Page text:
The Tiwi are aboriginal people inhabiting Melville and Bathurst Islands of northern Australia. They lived independently on these islands for thousands of years, earning their living by hunting, fishing, and foraging in the bush, sea, and along the shore. Their culture and economy have been greatly influenced by the Catholic mission that was built on Bathurst Island in 1911 and by policies of the Australian government.
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Documents referred to in this section are included in eHRAF World Cultures and are referenced by author, date of publication and eHRAF document number.
In addition to this culture summary, the IO20 Tiwi collection consists of 11 documents, all of them in English, covering a variety of historical, geographical and cultural information, circa 1900 to 1960s, collected mostly by professional anthropologists and government officials. The most basic source to be consulted is the book by anthropologist Jane Goodale (1971, no. 14) which provides comprehensive first hand ethnographic accounts of Tiwi society as observed in 1950s and 1960s. This book describes major features of Tiwi society through detailed exposition of the experiences of individual women, men and children in different groups (including households, matrilineal sibs, phratries, and moieties) and a wide variety of social situations relating to puberty rites, marriage arrangements and funeral ceremonies. Other anthropological studies in the collection further compliment Goodale (1971, no. 4) by examining specific themes including "status manipulation and political behavior" (Merton 1960, no. 1), art and religion (Mountford 1958, no.2), kinship and social organization (Hart 1931, no. 3), use of personal names (Hart 1930, no. 4), marriage contracts (Goodale 1962, no. 10), puberty and initiation rites (Goodale 1963, no. 11), economic activities (Goodale 1957, no. 12), and division of labor by gender (Goodale 1982, no. 15). The collection also includes two general reports compiled by a government official (Basedow 1913, no. 5) and an Australian journalist (Barclay 1939, no. 13). There is very little information on changes that might have occurred in Tiwi society after 1962 (the year Goodale visited the area for the last time) to the present (2007). For more detailed information on the content of the individual works in this collection, see the abstracts in the citations preceding each document.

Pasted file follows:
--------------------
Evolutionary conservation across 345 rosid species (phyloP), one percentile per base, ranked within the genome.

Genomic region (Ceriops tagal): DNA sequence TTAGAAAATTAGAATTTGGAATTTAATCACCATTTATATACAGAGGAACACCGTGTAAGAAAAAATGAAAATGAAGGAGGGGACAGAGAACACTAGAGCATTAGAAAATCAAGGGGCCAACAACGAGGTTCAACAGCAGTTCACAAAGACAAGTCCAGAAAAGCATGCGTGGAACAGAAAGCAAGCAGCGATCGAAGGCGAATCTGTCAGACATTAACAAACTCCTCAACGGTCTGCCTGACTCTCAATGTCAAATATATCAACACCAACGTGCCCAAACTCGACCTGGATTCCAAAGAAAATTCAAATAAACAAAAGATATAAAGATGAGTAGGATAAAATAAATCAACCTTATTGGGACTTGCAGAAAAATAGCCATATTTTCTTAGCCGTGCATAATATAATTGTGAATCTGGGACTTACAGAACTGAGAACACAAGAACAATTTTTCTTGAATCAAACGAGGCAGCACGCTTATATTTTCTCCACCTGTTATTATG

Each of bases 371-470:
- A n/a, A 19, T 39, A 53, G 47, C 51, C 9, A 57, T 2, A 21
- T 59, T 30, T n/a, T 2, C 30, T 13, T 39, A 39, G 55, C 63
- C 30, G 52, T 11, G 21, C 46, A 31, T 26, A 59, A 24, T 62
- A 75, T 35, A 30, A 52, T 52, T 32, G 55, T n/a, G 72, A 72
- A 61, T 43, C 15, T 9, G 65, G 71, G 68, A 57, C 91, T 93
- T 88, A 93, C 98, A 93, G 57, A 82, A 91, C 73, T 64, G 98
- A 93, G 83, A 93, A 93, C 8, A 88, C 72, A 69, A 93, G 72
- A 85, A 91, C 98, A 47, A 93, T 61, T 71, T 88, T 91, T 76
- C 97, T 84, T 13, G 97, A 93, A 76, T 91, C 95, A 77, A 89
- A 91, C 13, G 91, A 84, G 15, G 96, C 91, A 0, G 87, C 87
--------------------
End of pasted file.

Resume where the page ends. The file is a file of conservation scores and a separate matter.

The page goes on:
Ambrinua - term of reference of mother-in-law and son-in-law - use "KINSHIP TERMINOLOGY (601)" with "PARENTS - IN - LAW AND CHILDREN - IN - LAW (606)"
Aminiyati - "siblings" who have the same (named) grandfather - use "KINSHIP TERMINOLOGY (601)" with "COUSINS (605)"
Aramipi - group of affiliated matrilineal sibs, also translated as phratries - use "CLAN (614)" or "PHRATRIES (615)"
Dioni - wild yam variety used in rituals - use "FLORA (137)" with "RITUAL (788)"
Imunka - soul (of spirit or man) - use "SPIRITS AND GODS (776)" and/or "ESCHATOLOGY (775)"
Kulama - yam ceremony- use "REST DAYS AND HOLIDAYS (527)" with "PUBERTY AND INITIATION (881)"
Milimika - cleared ceremonial dance ground - use "ORGANIZED CEREMONIAL (796)" and/or "SACRED OBJECTS AND PLACES (778)"
Muinaleta - puberty ritual - use "PUBERTY AND INITIATION (881)"
(Murukupupuni - residence-based communities (literally, "countries") which are also land holding groups - use "COMMUNITY STRUCTURE (621)" or REAL PROPERTY (423)
Pukamani - mortuary ceremony - use "BURIAL PRACTICES AND FUNERALS (764)"
Pukwi - (literally, skin), matrilineal descent group - use "LINEAGES (613)"
Taputa - camp - use "SETTLEMENT PATTERNS (361)" with "COMMUNITY STRUCTURE (621)" and/or "ANNUAL CYCLE (221)"
This culture summary is based on the article, "Tiwi" by Jane C. Goodale, in the Encyclopedia of World Culture, Vol. 2, Oceania, Terence E. Hays, ed. Boston, Mass.: G. K. Hall &Co. 1991. Teferi Abate Adem wrote the synopsis and indexing notes in May 2007.